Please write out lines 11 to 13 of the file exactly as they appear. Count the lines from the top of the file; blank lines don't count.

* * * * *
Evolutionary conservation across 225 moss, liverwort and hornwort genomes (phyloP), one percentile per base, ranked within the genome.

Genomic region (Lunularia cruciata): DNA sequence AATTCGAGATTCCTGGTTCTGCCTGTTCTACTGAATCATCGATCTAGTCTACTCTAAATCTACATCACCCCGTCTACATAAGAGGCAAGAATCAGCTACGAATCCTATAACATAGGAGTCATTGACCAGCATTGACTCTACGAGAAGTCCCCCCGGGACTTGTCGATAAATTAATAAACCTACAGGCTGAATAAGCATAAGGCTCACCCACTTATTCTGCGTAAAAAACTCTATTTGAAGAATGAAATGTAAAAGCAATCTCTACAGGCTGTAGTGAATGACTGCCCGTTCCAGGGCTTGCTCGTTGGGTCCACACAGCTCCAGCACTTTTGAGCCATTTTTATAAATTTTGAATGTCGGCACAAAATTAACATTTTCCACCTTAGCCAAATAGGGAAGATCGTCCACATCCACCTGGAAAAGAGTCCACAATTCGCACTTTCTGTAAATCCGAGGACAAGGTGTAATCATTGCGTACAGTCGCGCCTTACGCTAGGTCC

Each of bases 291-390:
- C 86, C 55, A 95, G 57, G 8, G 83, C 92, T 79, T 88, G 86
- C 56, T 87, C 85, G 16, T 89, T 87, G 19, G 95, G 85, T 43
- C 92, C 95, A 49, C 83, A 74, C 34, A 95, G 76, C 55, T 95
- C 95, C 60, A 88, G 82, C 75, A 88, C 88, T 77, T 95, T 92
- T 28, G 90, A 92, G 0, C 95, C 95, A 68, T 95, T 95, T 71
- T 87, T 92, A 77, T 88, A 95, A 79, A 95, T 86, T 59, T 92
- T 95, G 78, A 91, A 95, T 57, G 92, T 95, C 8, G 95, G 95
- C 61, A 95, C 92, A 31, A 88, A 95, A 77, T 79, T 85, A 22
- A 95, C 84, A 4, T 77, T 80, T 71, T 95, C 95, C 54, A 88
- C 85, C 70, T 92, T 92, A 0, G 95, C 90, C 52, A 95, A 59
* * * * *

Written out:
- C 61, A 95, C 92, A 31, A 88, A 95, A 77, T 79, T 85, A 22
- A 95, C 84, A 4, T 77, T 80, T 71, T 95, C 95, C 54, A 88
- C 85, C 70, T 92, T 92, A 0, G 95, C 90, C 52, A 95, A 59